Lagos Plans ₦20m licence fee for lottery, betting operators

Lagos Plans ₦20m licence fee for lottery, betting operators

Lagos Plans ₦20m licence fee for lottery, betting operators

The Lagos State House of Assembly says a bill that will make operators of lottery, pools and betting in the state to pay ₦20 million as licence fees to the state government is underway.

The Speaker of the House, Mr Mudashiru Obasa, made this known at a public hearing on the bill in Lagos on Friday.

The bill was entitled; “Lagos State Lotteries And Gaming Authority Bill Arrangement of Sections” is designed to regulate activities of operators.

Obasa, represented by the Deputy Speaker, Wasiu Sanni-Eshinlokun, explained that the new bill, when it becomes law, would consolidate all the laws in the sector.

Lagos Plans ₦20m licence fee for lottery, betting operators
Lagos Plans ₦20m licence fee for lottery, betting operators

“The new bill will also repeal existing laws such as the Lagos State Lotteries (Amendment) Law 2008, the Lagos State Lotteries Law (2004), and the Casino and Gaming Regulatory Authority Law (2007).

“Others are Casino and Gaming Regulations (2007), Pools Betting Control Law (2003) and Pools Betting Tax Law (2003).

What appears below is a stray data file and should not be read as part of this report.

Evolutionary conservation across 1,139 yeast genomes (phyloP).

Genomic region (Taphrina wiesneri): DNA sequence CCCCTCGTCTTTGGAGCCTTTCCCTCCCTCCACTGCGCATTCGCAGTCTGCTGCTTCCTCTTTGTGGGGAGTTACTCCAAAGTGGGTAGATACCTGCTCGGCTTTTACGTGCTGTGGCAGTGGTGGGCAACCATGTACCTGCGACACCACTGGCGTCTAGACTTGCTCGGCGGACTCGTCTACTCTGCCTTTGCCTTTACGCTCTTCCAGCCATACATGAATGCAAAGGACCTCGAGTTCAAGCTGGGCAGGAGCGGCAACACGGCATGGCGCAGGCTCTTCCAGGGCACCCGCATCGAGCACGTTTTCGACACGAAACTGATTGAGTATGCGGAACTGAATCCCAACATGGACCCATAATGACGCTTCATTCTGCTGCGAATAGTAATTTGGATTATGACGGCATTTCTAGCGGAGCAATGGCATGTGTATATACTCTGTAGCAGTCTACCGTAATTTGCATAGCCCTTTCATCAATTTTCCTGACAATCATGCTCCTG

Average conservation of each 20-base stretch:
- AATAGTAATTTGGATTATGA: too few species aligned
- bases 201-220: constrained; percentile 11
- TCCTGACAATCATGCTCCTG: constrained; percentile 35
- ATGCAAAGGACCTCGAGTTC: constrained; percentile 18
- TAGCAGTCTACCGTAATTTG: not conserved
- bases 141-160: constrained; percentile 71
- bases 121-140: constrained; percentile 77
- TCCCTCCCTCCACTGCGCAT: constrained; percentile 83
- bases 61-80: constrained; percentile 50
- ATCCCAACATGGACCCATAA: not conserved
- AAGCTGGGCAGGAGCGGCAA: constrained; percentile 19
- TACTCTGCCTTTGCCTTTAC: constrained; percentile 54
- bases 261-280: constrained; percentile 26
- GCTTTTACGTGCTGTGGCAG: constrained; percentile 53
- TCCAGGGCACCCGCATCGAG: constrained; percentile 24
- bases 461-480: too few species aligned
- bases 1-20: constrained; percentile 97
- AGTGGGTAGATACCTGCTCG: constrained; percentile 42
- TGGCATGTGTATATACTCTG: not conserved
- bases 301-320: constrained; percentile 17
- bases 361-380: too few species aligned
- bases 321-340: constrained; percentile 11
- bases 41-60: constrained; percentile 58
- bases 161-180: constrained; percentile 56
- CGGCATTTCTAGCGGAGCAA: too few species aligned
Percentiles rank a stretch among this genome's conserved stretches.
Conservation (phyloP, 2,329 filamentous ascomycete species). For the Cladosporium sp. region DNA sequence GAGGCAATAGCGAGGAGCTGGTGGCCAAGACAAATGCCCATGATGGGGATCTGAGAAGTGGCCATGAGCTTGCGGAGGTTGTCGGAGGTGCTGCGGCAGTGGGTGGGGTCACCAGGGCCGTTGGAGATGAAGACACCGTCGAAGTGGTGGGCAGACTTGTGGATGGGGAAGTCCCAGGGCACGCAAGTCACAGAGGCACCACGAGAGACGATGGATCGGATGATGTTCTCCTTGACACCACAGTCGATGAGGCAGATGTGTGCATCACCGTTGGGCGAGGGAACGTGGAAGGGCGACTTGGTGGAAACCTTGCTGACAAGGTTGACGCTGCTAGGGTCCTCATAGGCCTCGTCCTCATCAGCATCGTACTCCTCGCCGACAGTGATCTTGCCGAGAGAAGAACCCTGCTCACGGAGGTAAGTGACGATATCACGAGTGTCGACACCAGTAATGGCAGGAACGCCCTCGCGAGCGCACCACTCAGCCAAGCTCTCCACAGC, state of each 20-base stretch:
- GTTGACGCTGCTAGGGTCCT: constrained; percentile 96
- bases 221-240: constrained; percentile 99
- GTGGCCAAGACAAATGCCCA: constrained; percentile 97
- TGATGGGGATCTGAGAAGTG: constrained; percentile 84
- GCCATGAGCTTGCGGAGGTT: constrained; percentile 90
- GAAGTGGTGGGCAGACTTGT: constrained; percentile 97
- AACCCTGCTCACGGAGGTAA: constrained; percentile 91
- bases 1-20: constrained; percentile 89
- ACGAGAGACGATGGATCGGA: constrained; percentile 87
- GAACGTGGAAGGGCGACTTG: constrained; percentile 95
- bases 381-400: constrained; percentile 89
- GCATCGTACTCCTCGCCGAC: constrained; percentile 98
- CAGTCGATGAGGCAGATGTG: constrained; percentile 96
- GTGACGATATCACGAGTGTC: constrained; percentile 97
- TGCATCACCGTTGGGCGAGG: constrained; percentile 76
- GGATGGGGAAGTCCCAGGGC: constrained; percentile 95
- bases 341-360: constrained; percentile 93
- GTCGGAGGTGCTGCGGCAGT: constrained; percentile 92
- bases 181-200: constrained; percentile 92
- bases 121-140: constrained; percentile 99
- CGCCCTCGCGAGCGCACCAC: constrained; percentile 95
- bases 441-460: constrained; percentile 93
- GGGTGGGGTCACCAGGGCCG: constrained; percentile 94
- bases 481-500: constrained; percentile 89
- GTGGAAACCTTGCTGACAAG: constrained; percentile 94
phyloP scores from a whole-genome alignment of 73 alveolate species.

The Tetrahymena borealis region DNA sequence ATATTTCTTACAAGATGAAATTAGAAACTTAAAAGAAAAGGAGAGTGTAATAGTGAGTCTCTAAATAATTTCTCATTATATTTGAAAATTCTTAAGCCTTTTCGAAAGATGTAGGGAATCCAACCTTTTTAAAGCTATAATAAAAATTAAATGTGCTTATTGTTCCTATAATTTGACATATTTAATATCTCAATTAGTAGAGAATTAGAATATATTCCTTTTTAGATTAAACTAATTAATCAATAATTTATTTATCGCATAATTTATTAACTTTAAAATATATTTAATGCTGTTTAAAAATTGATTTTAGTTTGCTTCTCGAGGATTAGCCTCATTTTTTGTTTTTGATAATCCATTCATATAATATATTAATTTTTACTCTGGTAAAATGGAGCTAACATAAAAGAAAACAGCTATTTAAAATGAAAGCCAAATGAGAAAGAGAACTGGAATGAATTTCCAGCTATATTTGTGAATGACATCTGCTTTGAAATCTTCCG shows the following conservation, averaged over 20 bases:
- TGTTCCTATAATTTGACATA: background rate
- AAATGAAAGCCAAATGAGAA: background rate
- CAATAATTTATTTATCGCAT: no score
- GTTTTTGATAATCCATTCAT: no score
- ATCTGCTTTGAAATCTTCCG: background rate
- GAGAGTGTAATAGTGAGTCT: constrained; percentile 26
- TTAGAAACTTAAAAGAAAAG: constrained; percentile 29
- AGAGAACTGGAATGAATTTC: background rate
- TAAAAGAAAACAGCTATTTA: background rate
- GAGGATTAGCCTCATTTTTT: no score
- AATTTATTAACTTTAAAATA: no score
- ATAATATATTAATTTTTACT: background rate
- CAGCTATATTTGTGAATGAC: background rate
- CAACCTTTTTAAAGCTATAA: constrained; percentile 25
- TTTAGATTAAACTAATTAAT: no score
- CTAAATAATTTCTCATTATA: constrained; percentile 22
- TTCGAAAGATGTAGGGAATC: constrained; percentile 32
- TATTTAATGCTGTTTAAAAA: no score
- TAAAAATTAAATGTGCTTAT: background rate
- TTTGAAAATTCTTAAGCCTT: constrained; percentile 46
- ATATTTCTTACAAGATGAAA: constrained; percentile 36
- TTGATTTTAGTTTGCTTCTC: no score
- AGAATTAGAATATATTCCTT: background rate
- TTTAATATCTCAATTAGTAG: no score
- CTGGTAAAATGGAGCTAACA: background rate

“In addition, before a license is granted to an operator, the authority shall be satisfied that the applicant is a registered company in Nigeria with a minimum share capital of N20 million or as may be directed by the authority.

“The bill also specified that the local content shareholder shall abide by the regulations, policies, terms and conditions issued by the authority,” he said.

Obasa said a sound legislature must be the aggregate of the common interest of the majority, and that it must perceive the interest of the people and aggregate it.

The speaker said to achieve the essence of democracy, the legislature must be in tune with the people.

He said this underscores the essence of public hearing as the worldwide gaming was worth $200 billion, saying several Nigerians are now involved in games and sports bettings.

Obasa said the addictive nature calls for caution, hence the need for an amendment of the 2008 lottery law as the bulk of the game were done on mobile gadgets.

The state Commissioner for Finance, Dr Rabiu Olowo, said that a lot had changed in the Nigerian gaming sector in the last 10 years and most of the people involved were youths.